17 June 2021: Textbook Updates

We have posted updates of the followingtopics:

Appendix > Other tumors > Well differentiated neuroendocrine tumor
by Chien-Kuang Cornelia Ding, M.D., Ph.D., Kwun Wah Wen, M.D., Ph.D.
Topic summary: Well differentiated appendiceal epithelial neoplasms that likely arise from neuroendocrine cells, including enterochromaffin (EC) cell neuroendocrine tumors (NETs), L cell NETs and tubular NETs. Most commonly seen at the tip of the appendix (67% of adult patients, 73% of pediatric patients). Incidence of 0.15 – 0.6 cases per 100,000 person years; slight female predominance and highest incidence before the age of 40 years. Predominantly diagnosed incidentally with other diseases, such as acute appendicitis. Size of the primary tumor is the most reliable indicator of distant metastases (30% in tumors ≥ 2 cm). Simple appendectomy is considered curative for tumor < 1 cm.

Liver & intrahepatic bile ducts > General > Cirrhosis
by Anthony W.H. Chan, M.B.Ch.B.
Topic summary: Diffuse nodulation of liver due to fibrous bands subdividing liver into regenerative nodules. Viral hepatitis B / C, alcoholic liver disease, nonalcoholic (metabolic associated) fatty liver disease are most common causes. Major cause of global health burden, accounting for 1.2% of disability adjusted life years (DALYs) and 2% of deaths worldwide in 2010. General (nonspecific) clinical features: malaise, fatigue, anorexia, weight loss. Diagnosis: ultrasound, CT or MRI radiologically. There are multiple nodular isodense lesions deforming the liver margin on the arterial phase CT. Treatment: treating the underlying cause of cirrhosis, treating and preventing complications, avoiding additional liver injury (e.g. alcohol); patients with MELD ≥ 15 or decompensation should be referred to a transplant center.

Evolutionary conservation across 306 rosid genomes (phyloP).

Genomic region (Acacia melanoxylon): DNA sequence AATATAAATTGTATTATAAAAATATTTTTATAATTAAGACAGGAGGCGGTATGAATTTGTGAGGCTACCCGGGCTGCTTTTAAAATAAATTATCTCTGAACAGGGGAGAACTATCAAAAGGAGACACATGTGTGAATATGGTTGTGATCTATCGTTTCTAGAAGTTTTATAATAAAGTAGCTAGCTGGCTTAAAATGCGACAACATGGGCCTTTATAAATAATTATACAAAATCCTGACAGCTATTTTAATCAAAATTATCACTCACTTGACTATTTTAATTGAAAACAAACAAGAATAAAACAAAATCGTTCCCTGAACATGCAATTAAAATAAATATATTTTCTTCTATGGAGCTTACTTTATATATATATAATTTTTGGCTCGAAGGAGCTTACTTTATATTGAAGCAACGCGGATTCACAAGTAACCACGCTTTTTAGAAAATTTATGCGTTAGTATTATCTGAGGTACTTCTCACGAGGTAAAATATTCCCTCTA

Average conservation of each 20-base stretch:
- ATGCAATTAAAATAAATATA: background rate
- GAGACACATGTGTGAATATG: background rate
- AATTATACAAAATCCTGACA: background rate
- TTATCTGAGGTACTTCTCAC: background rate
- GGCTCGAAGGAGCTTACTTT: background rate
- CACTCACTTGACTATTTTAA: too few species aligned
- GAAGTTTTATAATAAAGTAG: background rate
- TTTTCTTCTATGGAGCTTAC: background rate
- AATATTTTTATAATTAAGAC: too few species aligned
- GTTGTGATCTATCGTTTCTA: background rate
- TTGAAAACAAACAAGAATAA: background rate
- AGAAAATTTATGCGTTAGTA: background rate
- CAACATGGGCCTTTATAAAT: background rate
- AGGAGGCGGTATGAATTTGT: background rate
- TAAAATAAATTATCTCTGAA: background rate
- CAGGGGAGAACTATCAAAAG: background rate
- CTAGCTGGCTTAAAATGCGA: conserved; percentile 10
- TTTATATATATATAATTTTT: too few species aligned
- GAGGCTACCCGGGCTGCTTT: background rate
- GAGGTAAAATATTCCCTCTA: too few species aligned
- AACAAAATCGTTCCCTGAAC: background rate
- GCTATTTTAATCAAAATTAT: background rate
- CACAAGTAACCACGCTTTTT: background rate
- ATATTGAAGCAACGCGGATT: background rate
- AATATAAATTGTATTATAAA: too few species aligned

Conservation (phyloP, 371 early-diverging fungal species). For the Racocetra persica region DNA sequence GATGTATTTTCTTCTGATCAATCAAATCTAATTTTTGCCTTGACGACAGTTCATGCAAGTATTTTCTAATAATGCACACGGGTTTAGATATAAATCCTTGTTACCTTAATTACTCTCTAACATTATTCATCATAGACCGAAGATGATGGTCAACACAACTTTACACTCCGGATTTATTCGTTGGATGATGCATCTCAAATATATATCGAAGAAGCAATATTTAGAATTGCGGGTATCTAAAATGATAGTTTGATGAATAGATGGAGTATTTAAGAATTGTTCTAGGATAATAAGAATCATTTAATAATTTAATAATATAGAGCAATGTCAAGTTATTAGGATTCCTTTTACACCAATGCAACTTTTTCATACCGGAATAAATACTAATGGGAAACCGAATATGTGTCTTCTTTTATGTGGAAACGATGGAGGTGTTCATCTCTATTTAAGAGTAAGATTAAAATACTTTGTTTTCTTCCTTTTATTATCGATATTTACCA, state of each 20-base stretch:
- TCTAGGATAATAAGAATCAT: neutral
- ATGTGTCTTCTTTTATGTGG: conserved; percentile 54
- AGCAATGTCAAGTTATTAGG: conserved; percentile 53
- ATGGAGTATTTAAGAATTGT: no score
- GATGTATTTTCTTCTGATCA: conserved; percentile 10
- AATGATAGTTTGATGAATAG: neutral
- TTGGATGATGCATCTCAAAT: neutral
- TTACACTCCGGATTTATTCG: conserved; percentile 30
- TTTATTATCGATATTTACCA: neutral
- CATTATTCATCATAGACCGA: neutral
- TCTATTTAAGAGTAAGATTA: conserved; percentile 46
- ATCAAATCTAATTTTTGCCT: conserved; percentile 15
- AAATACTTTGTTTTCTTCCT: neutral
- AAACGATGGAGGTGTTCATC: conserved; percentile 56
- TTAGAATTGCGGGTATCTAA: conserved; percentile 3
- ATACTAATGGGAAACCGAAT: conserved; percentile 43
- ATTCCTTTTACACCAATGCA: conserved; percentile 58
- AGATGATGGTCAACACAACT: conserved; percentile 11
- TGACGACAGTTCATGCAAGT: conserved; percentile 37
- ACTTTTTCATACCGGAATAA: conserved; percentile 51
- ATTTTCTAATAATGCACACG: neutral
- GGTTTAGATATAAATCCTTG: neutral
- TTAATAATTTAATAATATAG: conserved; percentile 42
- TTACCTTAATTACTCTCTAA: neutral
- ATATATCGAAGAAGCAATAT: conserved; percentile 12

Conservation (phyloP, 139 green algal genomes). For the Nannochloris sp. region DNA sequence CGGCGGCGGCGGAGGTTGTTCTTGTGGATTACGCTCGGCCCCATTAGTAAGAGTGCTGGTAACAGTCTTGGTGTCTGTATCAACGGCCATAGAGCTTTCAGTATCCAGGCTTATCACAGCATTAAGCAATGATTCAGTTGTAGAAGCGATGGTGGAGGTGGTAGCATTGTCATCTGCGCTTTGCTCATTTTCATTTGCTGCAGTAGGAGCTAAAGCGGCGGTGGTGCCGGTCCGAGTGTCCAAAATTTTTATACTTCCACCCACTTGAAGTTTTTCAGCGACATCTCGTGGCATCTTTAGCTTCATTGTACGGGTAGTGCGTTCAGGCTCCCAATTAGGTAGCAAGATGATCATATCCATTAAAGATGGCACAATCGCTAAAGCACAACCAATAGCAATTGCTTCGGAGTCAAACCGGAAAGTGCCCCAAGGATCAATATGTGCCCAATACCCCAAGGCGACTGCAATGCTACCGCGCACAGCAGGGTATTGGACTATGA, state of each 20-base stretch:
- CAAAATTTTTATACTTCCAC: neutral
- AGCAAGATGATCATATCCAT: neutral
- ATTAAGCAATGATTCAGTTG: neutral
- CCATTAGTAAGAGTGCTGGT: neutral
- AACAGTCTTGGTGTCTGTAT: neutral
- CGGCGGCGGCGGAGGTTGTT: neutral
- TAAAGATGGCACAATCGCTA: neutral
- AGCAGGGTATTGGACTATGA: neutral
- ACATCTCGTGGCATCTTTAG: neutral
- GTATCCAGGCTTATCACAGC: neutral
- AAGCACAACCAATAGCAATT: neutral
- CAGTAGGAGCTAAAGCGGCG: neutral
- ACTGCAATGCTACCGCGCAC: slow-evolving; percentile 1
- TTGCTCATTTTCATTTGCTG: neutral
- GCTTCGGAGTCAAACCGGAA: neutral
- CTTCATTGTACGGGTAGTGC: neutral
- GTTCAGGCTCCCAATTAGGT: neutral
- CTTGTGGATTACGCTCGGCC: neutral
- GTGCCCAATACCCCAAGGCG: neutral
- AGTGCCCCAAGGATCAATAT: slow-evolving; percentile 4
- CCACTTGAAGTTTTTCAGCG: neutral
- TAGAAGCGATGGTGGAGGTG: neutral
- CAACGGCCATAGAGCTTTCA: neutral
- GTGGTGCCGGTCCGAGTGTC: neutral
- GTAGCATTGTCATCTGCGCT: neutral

Oral cavity & oropharynx > Congenital anomalies > Lingual tonsil
by Molly Housley Smith, D.M.D.
Topic summary: Collection of reactive submucosal lymphoid nodules situated on the dorsal or lateral aspects of the tongue base, which presents clinically as red papules or nodules. Often clinically diagnostic, although asymmetric, hyperplastic nodules may warrant biopsy to rule out lymphoma or other pathology. Associated with obesity, obstructive sleep apnea, laryngopharyngeal reflux, younger age, allergic rhinitis and smoking. Diagnosis is made upon clinical features or awake endoscopy. Head and neck computed tomography (CT), magnetic resonance imaging (MRI) and skull lateral radiographs demonstrate lingual tonsils at the level of the epiglottis on the tongue base. Nonsurgical medical management or surgical debulking / removal may be indicated in cases of hyperplastic lingual tonsil contributing to sleep apnea.

Ovary > Other nonneoplastic > Corpus luteum cyst
by Aurelia Busca, M.D., Ph.D., Carlos Parra-Herran, M.D.
Topic summary: Ovarian cyst > 3 cm in diameter, lined by luteinized granulosa and theca cells. Functional cysts in women of reproductive age, including pregnancy. Corpus luteum is a physiological postovulatory structure formed after the dominant follicle releases the ovum; cystic dilation happens when corpus luteum fails to regress and becomes enlarged with fluid / blood. Patients can be asymptomatic or present with menstrual irregularities, amenorrhea, abdominal pain, palpable abdominal mass if large size. On pelvic ultrasound, appears as simple ovarian cyst, often hemorrhagic; incidental finding or diagnosed during symptomatic workup. Most cysts resolve spontaneously. Resection if symptomatic, rupture or suspicion for neoplastic process.

Stains & CD markers > WT1
by Urooba Nadeem, M.D., Aliya N. Husain, M.D.
Topic summary: WT1 gene encodes for Wilms tumor protein located on chromosome 11p13. Interpretation is based on staining pattern and antibody used. Transcription factor essential for normal development of the urogenital system. WT1 mutations in Denys-Drash syndrome, diffuse mesangial sclerosis kidney, Fraiser syndrome, Wilms tumor in 15% of cases, congenital nephrotic syndrome, cytogenetically normal acute myeloid leukemia and prostate cancer. Can be exclusively nuclear or cytoplasmic according to the antibodies used (anti-C or N terminus WT1 antibody).

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